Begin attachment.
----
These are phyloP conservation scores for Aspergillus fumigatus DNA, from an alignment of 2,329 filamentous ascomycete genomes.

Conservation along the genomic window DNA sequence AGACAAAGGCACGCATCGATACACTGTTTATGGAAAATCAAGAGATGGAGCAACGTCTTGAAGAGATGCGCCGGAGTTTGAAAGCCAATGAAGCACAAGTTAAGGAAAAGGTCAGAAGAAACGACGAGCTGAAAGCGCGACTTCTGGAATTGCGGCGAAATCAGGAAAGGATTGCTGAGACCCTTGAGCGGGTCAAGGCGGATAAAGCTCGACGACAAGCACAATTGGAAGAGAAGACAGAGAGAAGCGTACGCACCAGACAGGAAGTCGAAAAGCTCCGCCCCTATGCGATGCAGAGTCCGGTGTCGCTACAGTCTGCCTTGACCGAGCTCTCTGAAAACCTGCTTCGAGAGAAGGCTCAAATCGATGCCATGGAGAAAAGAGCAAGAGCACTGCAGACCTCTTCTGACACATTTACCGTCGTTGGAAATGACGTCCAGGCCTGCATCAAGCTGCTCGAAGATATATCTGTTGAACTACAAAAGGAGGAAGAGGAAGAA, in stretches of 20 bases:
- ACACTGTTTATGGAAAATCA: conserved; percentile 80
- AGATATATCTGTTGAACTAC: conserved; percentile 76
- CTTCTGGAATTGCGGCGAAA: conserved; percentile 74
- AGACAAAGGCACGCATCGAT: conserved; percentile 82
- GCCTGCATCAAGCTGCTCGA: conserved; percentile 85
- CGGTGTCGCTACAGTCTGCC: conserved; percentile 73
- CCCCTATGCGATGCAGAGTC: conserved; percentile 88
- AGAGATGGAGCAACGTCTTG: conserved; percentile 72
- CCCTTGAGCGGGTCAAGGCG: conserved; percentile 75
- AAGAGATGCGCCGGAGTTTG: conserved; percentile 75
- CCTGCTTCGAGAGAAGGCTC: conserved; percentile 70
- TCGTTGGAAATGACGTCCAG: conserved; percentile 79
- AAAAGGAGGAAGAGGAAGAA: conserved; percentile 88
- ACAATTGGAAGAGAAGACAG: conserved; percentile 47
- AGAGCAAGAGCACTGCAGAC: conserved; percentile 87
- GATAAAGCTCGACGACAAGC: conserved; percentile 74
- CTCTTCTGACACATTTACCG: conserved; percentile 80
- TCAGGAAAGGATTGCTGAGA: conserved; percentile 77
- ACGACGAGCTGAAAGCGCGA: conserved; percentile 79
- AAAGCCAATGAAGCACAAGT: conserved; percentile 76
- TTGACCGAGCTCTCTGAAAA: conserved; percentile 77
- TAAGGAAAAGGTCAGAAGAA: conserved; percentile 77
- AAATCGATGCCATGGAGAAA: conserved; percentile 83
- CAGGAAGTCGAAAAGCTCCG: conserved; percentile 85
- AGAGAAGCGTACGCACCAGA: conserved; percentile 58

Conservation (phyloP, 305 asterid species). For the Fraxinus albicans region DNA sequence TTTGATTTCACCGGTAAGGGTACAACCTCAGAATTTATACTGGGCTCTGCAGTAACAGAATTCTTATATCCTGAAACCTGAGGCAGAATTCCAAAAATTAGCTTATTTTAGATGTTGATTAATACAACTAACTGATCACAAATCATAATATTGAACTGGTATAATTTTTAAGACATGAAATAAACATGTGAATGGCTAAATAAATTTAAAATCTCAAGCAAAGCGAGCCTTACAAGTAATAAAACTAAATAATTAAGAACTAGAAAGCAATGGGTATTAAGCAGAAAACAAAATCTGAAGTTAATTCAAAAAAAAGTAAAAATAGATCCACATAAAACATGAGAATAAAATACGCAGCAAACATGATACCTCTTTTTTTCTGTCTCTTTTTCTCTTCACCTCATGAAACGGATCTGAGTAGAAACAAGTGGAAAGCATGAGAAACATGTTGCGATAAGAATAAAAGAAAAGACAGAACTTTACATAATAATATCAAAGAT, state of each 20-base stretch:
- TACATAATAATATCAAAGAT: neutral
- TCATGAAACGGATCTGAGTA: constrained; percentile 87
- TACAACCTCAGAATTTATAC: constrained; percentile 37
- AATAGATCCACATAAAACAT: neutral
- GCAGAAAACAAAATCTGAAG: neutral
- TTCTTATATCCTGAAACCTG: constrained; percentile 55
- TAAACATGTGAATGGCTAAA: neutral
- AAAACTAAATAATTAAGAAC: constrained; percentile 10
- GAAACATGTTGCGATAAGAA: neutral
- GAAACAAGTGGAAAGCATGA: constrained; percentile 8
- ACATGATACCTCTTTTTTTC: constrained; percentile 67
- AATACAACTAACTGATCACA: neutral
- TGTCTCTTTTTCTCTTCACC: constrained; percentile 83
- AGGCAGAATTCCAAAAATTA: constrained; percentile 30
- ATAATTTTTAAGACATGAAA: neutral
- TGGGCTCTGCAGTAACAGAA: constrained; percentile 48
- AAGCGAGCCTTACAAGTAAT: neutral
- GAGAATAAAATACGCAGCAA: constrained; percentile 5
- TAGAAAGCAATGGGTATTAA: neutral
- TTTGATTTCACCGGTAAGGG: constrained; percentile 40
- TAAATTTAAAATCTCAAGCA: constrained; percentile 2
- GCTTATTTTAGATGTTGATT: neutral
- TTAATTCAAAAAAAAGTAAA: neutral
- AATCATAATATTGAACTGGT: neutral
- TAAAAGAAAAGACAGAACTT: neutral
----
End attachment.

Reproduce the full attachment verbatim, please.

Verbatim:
These are phyloP conservation scores for Aspergillus fumigatus DNA, from an alignment of 2,329 filamentous ascomycete genomes.

Conservation along the genomic window DNA sequence AGACAAAGGCACGCATCGATACACTGTTTATGGAAAATCAAGAGATGGAGCAACGTCTTGAAGAGATGCGCCGGAGTTTGAAAGCCAATGAAGCACAAGTTAAGGAAAAGGTCAGAAGAAACGACGAGCTGAAAGCGCGACTTCTGGAATTGCGGCGAAATCAGGAAAGGATTGCTGAGACCCTTGAGCGGGTCAAGGCGGATAAAGCTCGACGACAAGCACAATTGGAAGAGAAGACAGAGAGAAGCGTACGCACCAGACAGGAAGTCGAAAAGCTCCGCCCCTATGCGATGCAGAGTCCGGTGTCGCTACAGTCTGCCTTGACCGAGCTCTCTGAAAACCTGCTTCGAGAGAAGGCTCAAATCGATGCCATGGAGAAAAGAGCAAGAGCACTGCAGACCTCTTCTGACACATTTACCGTCGTTGGAAATGACGTCCAGGCCTGCATCAAGCTGCTCGAAGATATATCTGTTGAACTACAAAAGGAGGAAGAGGAAGAA, in stretches of 20 bases:
- ACACTGTTTATGGAAAATCA: conserved; percentile 80
- AGATATATCTGTTGAACTAC: conserved; percentile 76
- CTTCTGGAATTGCGGCGAAA: conserved; percentile 74
- AGACAAAGGCACGCATCGAT: conserved; percentile 82
- GCCTGCATCAAGCTGCTCGA: conserved; percentile 85
- CGGTGTCGCTACAGTCTGCC: conserved; percentile 73
- CCCCTATGCGATGCAGAGTC: conserved; percentile 88
- AGAGATGGAGCAACGTCTTG: conserved; percentile 72
- CCCTTGAGCGGGTCAAGGCG: conserved; percentile 75
- AAGAGATGCGCCGGAGTTTG: conserved; percentile 75
- CCTGCTTCGAGAGAAGGCTC: conserved; percentile 70
- TCGTTGGAAATGACGTCCAG: conserved; percentile 79
- AAAAGGAGGAAGAGGAAGAA: conserved; percentile 88
- ACAATTGGAAGAGAAGACAG: conserved; percentile 47
- AGAGCAAGAGCACTGCAGAC: conserved; percentile 87
- GATAAAGCTCGACGACAAGC: conserved; percentile 74
- CTCTTCTGACACATTTACCG: conserved; percentile 80
- TCAGGAAAGGATTGCTGAGA: conserved; percentile 77
- ACGACGAGCTGAAAGCGCGA: conserved; percentile 79
- AAAGCCAATGAAGCACAAGT: conserved; percentile 76
- TTGACCGAGCTCTCTGAAAA: conserved; percentile 77
- TAAGGAAAAGGTCAGAAGAA: conserved; percentile 77
- AAATCGATGCCATGGAGAAA: conserved; percentile 83
- CAGGAAGTCGAAAAGCTCCG: conserved; percentile 85
- AGAGAAGCGTACGCACCAGA: conserved; percentile 58

Conservation (phyloP, 305 asterid species). For the Fraxinus albicans region DNA sequence TTTGATTTCACCGGTAAGGGTACAACCTCAGAATTTATACTGGGCTCTGCAGTAACAGAATTCTTATATCCTGAAACCTGAGGCAGAATTCCAAAAATTAGCTTATTTTAGATGTTGATTAATACAACTAACTGATCACAAATCATAATATTGAACTGGTATAATTTTTAAGACATGAAATAAACATGTGAATGGCTAAATAAATTTAAAATCTCAAGCAAAGCGAGCCTTACAAGTAATAAAACTAAATAATTAAGAACTAGAAAGCAATGGGTATTAAGCAGAAAACAAAATCTGAAGTTAATTCAAAAAAAAGTAAAAATAGATCCACATAAAACATGAGAATAAAATACGCAGCAAACATGATACCTCTTTTTTTCTGTCTCTTTTTCTCTTCACCTCATGAAACGGATCTGAGTAGAAACAAGTGGAAAGCATGAGAAACATGTTGCGATAAGAATAAAAGAAAAGACAGAACTTTACATAATAATATCAAAGAT, state of each 20-base stretch:
- TACATAATAATATCAAAGAT: neutral
- TCATGAAACGGATCTGAGTA: constrained; percentile 87
- TACAACCTCAGAATTTATAC: constrained; percentile 37
- AATAGATCCACATAAAACAT: neutral
- GCAGAAAACAAAATCTGAAG: neutral
- TTCTTATATCCTGAAACCTG: constrained; percentile 55
- TAAACATGTGAATGGCTAAA: neutral
- AAAACTAAATAATTAAGAAC: constrained; percentile 10
- GAAACATGTTGCGATAAGAA: neutral
- GAAACAAGTGGAAAGCATGA: constrained; percentile 8
- ACATGATACCTCTTTTTTTC: constrained; percentile 67
- AATACAACTAACTGATCACA: neutral
- TGTCTCTTTTTCTCTTCACC: constrained; percentile 83
- AGGCAGAATTCCAAAAATTA: constrained; percentile 30
- ATAATTTTTAAGACATGAAA: neutral
- TGGGCTCTGCAGTAACAGAA: constrained; percentile 48
- AAGCGAGCCTTACAAGTAAT: neutral
- GAGAATAAAATACGCAGCAA: constrained; percentile 5
- TAGAAAGCAATGGGTATTAA: neutral
- TTTGATTTCACCGGTAAGGG: constrained; percentile 40
- TAAATTTAAAATCTCAAGCA: constrained; percentile 2
- GCTTATTTTAGATGTTGATT: neutral
- TTAATTCAAAAAAAAGTAAA: neutral
- AATCATAATATTGAACTGGT: neutral
- TAAAAGAAAAGACAGAACTT: neutral